(Editor's note: Ed Foster is the associate editor of Motor Sport magazine. He is also an F1 pundit for CNN's World Sport show.)
Five winners from the first five races? What’s happened to Formula One? We’re used to seeing a young German dominate, but he’s only won one race this year.
It has happened before, but it's very rare. In fact you have to go back to 1983, when five drivers from five different teams won the first five races.
Alain Prost broke that streak at Spa in Belgium, with his second victory of the season, but almost 30 years later there is no guarantee that the 2012 trend will not continue this weekend in Monaco. FULL POST
As the Formula One circus makes its way to Catalunya for the first of the European rounds this weekend, Ferrari finds itself hoping, desperately, that it has made a step forward.
The teams have just finished their first in-season test since 2008, and after three days spent at Mugello everyone has their eyes on the Italian cars. Can Ferrari turn its season around with just one test? Probably not, is the quick answer.
Between the beginning of 2000 and the end of 2004, Ferrari was utterly dominant in Formula One. So dominant, in fact, that thanks to its drivers Michael Schumacher and Rubens Barrichello it notched up 57 wins in 85 races (48 of which were courtesy of Germany's seven-time world champion). FULL POST
Why hasn't Red Bull won a race so far this year? What's happened to Sebastian Vettel and Mark Webber? Last year the German driver turned up at every track expecting to win, such was the dominance of his car. However, this year it's all changed.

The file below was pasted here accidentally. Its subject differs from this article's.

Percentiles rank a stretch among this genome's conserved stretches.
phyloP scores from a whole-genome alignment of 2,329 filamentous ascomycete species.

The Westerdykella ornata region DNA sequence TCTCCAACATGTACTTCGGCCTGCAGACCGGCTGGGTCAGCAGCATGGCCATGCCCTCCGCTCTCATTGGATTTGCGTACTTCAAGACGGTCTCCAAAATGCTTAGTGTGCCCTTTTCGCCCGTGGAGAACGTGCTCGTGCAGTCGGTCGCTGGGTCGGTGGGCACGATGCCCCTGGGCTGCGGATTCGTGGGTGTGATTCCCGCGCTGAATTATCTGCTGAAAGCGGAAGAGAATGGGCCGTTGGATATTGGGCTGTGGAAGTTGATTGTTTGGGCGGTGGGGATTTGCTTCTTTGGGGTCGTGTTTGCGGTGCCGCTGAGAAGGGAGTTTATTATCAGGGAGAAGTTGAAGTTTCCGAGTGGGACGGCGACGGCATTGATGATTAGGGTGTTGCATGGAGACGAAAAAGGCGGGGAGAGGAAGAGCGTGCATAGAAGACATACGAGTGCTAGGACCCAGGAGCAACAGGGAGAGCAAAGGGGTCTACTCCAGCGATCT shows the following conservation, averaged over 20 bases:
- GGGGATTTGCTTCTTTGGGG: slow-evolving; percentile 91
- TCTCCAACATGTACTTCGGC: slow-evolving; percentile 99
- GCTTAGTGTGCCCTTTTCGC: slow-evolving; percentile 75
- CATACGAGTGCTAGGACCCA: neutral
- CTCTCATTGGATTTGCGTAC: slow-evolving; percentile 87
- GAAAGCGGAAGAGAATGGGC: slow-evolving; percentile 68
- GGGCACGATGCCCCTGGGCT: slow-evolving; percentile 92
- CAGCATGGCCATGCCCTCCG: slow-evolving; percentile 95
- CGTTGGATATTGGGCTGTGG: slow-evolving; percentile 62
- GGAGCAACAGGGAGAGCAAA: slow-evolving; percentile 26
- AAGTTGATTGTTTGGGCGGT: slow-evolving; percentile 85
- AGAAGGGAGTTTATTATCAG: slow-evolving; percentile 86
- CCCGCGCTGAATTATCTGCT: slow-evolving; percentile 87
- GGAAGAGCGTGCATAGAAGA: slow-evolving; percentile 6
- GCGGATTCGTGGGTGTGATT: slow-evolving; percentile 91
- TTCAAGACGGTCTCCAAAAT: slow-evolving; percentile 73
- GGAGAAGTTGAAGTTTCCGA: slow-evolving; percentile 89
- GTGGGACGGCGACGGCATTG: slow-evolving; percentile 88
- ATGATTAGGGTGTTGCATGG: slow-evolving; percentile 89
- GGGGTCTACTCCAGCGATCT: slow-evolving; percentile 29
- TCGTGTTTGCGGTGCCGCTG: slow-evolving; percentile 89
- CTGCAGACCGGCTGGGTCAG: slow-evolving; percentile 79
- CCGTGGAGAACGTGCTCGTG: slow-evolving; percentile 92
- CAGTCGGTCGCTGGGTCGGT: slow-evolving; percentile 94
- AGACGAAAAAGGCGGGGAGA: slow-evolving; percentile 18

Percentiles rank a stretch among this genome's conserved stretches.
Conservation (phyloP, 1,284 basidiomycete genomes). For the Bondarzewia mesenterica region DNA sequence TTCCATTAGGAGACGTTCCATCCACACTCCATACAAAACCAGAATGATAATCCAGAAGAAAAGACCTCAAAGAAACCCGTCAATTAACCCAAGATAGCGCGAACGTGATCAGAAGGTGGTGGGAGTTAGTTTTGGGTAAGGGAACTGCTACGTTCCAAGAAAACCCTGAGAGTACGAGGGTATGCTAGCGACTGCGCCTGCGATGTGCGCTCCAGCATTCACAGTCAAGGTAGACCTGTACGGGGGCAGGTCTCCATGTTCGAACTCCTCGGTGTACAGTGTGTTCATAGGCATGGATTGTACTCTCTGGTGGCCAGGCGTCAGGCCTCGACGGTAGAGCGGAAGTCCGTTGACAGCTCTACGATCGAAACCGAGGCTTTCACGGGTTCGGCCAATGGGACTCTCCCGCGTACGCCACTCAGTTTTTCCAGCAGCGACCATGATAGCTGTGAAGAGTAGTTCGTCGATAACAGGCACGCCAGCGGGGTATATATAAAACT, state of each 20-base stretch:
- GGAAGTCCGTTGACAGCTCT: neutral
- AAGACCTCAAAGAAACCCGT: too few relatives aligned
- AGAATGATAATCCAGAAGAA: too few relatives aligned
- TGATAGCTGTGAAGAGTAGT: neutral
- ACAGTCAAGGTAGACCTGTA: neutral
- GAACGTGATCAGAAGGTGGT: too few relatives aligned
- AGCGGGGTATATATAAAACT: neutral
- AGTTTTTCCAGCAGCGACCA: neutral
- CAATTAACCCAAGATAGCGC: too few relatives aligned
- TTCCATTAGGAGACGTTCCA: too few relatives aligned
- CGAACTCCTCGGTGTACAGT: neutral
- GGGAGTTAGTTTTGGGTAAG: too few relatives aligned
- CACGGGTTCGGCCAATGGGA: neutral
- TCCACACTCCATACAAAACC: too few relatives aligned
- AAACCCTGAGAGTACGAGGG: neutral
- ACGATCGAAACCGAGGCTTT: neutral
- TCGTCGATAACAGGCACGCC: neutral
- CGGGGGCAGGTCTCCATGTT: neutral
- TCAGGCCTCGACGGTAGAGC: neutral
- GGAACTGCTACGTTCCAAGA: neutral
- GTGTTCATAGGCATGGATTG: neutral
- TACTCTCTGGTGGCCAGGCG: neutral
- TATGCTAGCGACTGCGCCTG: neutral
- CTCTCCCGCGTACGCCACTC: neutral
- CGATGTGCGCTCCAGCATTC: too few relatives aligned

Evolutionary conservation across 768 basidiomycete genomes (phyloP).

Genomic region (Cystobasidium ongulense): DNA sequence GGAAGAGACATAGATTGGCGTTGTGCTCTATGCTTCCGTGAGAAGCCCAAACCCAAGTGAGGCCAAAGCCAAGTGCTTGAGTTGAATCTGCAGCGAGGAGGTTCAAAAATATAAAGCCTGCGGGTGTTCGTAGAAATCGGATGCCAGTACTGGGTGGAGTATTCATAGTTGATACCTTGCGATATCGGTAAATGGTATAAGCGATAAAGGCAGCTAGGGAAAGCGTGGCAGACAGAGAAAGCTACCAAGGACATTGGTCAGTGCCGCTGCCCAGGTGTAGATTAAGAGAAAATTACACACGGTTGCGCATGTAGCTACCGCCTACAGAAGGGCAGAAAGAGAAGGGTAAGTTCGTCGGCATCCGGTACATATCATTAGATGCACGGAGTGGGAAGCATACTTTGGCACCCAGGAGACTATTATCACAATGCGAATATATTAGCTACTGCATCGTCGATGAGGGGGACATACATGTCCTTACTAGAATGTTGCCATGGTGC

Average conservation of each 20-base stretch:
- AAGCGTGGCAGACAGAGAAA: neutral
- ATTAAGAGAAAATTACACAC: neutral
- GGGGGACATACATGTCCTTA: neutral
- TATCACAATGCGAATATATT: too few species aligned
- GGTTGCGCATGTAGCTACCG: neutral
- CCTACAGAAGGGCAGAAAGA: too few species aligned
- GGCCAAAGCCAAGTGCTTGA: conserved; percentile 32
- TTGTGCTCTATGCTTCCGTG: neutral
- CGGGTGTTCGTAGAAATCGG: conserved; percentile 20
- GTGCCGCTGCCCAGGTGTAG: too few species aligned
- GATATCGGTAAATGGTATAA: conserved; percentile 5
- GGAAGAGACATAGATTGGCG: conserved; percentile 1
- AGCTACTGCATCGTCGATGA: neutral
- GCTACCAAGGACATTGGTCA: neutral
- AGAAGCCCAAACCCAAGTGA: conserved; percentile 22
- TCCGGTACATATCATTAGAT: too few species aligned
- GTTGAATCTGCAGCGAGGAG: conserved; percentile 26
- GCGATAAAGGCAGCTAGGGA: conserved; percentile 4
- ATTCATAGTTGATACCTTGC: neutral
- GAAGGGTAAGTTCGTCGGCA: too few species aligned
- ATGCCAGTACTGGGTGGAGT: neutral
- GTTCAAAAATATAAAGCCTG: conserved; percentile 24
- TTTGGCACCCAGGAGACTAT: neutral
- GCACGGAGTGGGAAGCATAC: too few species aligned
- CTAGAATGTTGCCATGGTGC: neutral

Mercedes has won its first race since 1955, McLaren has started the year with a quick car, and Ferrari most certainly hasn't. Is Red Bull's dominance finally over? It is for now, but don't expect double world champion Vettel to be happy not taking that checkered flag and showing us all that "victory finger" of his.
For those that are wondering what's happened since the black and white flag was waved in Brazil last season, here's some insight from the paddock:
The fact that there are six Formula One world champions on the grid for this weekend’s season-opening Australian Grand Prix, the most there has ever been, is amazing.
As racing drivers, what they all want to do is win a race with the best possible grid. If they win against nobodies, it means nothing to them. But with six world champions, if they win a race, it is a huge accolade to have.
One of the reasons it should be a really good season is all the teams seem much closer together this year. We won’t know the true nature of things until the end of the fly away races at the beginning of the season, but everything looks a bit closer. Even the midfield teams look closer to the front of the grid than normal. FULL POST
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